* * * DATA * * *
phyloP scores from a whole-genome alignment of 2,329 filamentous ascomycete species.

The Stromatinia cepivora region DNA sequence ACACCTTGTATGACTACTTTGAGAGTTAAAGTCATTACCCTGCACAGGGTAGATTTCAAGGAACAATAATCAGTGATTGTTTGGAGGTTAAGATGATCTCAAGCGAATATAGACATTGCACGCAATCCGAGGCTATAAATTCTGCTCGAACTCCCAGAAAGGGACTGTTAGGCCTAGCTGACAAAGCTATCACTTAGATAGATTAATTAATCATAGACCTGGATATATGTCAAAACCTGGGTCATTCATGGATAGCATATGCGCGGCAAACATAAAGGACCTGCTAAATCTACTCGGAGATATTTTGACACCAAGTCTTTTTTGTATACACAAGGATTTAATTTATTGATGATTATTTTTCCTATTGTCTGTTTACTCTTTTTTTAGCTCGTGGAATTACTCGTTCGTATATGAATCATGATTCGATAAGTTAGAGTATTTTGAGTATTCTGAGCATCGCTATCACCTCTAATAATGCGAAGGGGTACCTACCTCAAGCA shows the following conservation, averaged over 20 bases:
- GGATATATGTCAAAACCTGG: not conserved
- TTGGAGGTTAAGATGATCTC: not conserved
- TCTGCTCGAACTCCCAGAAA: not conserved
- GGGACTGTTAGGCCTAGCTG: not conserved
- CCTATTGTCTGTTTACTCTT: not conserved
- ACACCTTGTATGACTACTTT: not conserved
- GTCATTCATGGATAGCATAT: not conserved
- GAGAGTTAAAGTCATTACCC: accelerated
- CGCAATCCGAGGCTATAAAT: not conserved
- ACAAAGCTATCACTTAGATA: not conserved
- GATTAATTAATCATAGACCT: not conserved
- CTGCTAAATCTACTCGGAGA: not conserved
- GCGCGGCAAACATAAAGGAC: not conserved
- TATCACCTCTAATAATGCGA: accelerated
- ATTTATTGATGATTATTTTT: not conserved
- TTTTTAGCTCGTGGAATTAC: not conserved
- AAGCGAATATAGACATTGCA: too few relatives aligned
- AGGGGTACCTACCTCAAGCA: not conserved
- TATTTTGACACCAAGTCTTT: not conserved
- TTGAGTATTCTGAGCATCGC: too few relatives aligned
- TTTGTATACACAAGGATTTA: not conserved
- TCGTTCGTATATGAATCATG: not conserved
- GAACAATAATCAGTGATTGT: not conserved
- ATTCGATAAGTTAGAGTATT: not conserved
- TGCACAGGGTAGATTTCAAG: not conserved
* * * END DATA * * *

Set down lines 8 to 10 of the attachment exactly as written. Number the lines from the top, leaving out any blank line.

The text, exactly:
- ACACCTTGTATGACTACTTT: not conserved
- GTCATTCATGGATAGCATAT: not conserved
- GAGAGTTAAAGTCATTACCC: accelerated